Claudius33

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#1411 February 20, 2019, Wednesday, 10:01 pm
Behaviour can be categorized indeed :

- Berserkers such as fearless orcs rushing to the closest enemy.
- Assault fighters rushing toward archers and spellcasters.
- Archers targetting first spell casters and enemy archers, aiming fighters if they run closer.
- Solid fighters such as dwarves staying in front of weak spellcasters to protect them.
- Cunning people such as humans/elves using cover and  stealth targetting the weakest  enemy, knowing when to use a bow, when to go melee, when to cast a spell.
- Tacticians trying to flank the party, targetting isolated enemy and spellcasters.
- Cowards seeking for cover first.
- Lone wolves in hide surprising the enemy when he comes close.
- Erratic dudes such as goblins randomly fighting, sometimes cleverly most of the time stupidly, ...

Not only it provides diversity but the player would have to adapt.

For the sake of curiosity does the engine take into account lines of sight (LOS)? For instance can a character hide behind a wall, so be unseen from enemy shooters or spell casters?
Do obstacles like rocks, trees, fences provide cover and/or cut of LOS)? How is stealth taken into account? What about choke points such as bridges and doors?
This would add to the tactical depth.

However  keep  in mind than a too well designed AI may deter several players. So an easy/normal/hard/insane option would be welcomed.

Though much less sophisticated than Jagged Alliance 2 or Silent Storm, I found Expeditions Vikings' TB combat engine well done. No magic (replaced by special capabilities) but interesting.

Pathfinder

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#1412 February 21, 2019, Thursday, 06:45 am
What would be nice, but we most likely do not see (except maybe for scripted battles) is:

- Somekind of "learning" or "intelligence". Like if you try and fail to hit that tank in front of the party maybe you leave just one or few attacker (defender) there, go around / attack other targers? I do NOT mean that every single time fight start everyone start attacking party caster and ignore pretty much samekind of outfit using party monk (so please no cheating "we attack low AC target first, because "we know"  what target that is). But "We try to attack everyone and first we manage to hit.. ..hey that is good target for me" is OK and make total sense (instead of, I will keep attacking same target for all the fight totally ignoring the fact that I keep missing, everyone around me is dead and enemy stop fighting and player is lauhging and taking screenshots).

- "Feelings" like you have 2 lovers, brothers, family fighting against your party. When was last time when you notised that enemy stop his/her fight and rush to another side, try to proteck his/her retreat, give a healing potion / use healing magic or just go for berserk fury and try to kill person who killed his/her loved one / family member / best friend or so. (Naturally it helps if they shout / talk something instead of just use grunting, sweat, hits and blood a way to communicate)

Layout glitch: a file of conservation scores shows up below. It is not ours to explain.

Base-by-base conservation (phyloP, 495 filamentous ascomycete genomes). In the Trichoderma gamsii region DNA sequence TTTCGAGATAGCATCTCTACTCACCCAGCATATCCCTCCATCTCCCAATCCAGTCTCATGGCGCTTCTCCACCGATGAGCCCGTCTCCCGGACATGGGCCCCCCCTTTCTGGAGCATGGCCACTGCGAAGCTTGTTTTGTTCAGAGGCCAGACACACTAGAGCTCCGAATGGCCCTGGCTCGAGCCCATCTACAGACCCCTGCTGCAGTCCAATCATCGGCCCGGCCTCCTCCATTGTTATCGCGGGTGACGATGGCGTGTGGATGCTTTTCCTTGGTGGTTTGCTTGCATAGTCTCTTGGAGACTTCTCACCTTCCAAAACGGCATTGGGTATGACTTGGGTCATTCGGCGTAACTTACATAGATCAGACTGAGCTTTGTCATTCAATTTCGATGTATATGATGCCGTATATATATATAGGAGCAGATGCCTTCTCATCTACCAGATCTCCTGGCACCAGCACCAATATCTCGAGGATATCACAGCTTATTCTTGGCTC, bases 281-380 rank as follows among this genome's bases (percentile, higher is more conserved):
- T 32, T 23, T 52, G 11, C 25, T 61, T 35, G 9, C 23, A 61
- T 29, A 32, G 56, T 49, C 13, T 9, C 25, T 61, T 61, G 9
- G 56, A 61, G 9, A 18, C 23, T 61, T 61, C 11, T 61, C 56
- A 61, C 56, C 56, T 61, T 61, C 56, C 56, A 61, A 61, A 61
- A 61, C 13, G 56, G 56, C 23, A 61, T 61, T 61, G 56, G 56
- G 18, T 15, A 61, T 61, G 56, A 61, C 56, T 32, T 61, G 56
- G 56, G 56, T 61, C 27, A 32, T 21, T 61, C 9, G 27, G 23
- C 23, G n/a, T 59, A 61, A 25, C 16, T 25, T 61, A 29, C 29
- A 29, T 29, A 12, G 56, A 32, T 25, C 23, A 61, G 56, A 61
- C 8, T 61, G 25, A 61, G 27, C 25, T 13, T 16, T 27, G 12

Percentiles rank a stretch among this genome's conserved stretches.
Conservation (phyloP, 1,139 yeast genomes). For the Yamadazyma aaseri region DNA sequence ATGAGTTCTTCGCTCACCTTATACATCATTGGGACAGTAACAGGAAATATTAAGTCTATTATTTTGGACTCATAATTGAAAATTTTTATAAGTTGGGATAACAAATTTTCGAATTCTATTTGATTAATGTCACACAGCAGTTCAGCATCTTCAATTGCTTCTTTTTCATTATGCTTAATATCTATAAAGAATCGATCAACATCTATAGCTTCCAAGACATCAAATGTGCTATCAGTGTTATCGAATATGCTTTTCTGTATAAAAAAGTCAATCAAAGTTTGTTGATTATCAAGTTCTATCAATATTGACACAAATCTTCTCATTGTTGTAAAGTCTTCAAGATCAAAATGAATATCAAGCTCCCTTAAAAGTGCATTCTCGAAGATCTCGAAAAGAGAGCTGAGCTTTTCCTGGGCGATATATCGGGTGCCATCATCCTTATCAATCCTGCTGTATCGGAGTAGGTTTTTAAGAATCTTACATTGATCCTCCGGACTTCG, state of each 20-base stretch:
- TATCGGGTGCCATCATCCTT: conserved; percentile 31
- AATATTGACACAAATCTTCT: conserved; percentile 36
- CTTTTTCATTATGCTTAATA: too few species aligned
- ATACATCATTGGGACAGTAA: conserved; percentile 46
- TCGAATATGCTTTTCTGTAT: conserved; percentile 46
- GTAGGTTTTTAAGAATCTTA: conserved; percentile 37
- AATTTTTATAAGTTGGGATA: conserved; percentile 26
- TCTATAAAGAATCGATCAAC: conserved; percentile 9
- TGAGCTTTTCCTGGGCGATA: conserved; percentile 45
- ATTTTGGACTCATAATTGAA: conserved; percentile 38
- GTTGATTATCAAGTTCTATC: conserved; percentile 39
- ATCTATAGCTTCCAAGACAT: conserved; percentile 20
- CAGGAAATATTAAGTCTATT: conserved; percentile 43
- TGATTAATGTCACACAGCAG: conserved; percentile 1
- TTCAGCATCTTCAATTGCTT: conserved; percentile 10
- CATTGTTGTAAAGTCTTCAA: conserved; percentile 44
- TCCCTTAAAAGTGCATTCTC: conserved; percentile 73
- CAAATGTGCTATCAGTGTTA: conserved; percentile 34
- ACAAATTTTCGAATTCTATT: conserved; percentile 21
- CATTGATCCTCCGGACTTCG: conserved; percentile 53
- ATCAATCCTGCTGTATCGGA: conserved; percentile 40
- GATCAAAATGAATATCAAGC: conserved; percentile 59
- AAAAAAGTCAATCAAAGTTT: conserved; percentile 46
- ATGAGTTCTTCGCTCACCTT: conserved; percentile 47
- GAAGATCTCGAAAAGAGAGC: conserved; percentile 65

That can allso be used for "more higher level tactics" even if that is to protect archer / healer / caster instead of just rushing all in toward first enemy instead of working as a group and protecting your own.

- Ability to have morale, not only based on spells (like fear) but how things are going in battlefield. Like if most around you are dying why not run if you are small goblinoid? Or if your party have managed to slay most of enemies surely rest of your party is inspired, even reckless and high spirited  no matter if some are badly beaten.

- Use enemy greed in advantage? True, it do not work most of the times but surely if you flee you can slow down some enemies just dropping meat / gold or what ever they care for.. ..heck it might even work during fight. Some enemies keep eating a dead horse / dog / any corpse atleast if they are hungry enough (and if pack of wolf choose to attack you they must be hungry) or loot the corpse / take items / money you drop at battlefield.

- Caltrops, wagons, natural or made up "cover", using trees and rocks to cover and attack behind them. Taunting your warrior and running away while rest of enemies try to shoot that warrior (if she/he choose to chace that nimble teaser). I can totally see some pixies using that kind of tactics.

Edit: actual "higher level" tactics would be kind of nice but would need scripting and ability to change map while you are at it (like logs/rocks you can make unstable and fall down at hill, a rope you can cut to make trap spring or bridge to collapse, dry weed, puddle of grease or oil you have created/put in land or web to burst in flames from torch/spell/fire arrow). Not to mention a change to change world map a bit (like forest fire...)
Last edited: February 21, 2019, Thursday, 07:00 am by Pathfinder
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MadBeard

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#1413 February 21, 2019, Thursday, 06:26 pm
- Somekind of "learning" or "intelligence".

I was thinking something like in Red Hand of Doom adventure for 3.5ed. I'll put an excerpt from the book in spoiler tags just in case.

Sorry but you are not allowed to view spoiler contents.
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Pathfinder

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#1414 February 21, 2019, Thursday, 09:01 pm
- Somekind of "learning" or "intelligence".

I was thinking something like in Red Hand of Doom adventure for 3.5ed. I'll put an excerpt from the book in spoiler tags just in case.

Sorry but you are not allowed to view spoiler contents.

I was thinking more of "during one fight" instead of "during scale of full game".

Naturally there should be (at some point) be somekind of reputation system, what I guess might be reason why high level party usually never encounter really low level enemies (you naturally do not get any XP from them and idea for level 15 PC paying "good money" for street kids just to gather rats at basement for him / her to kill for XP would be kind of fun idea but err..) but I guess if this game will be more like Baldur's Gate or Pathfinder Kingdom (you can choose where you go but you have only youself to blame if you encounter WAY too high level enemy) you will encounter sooner or later high level experienced enemies.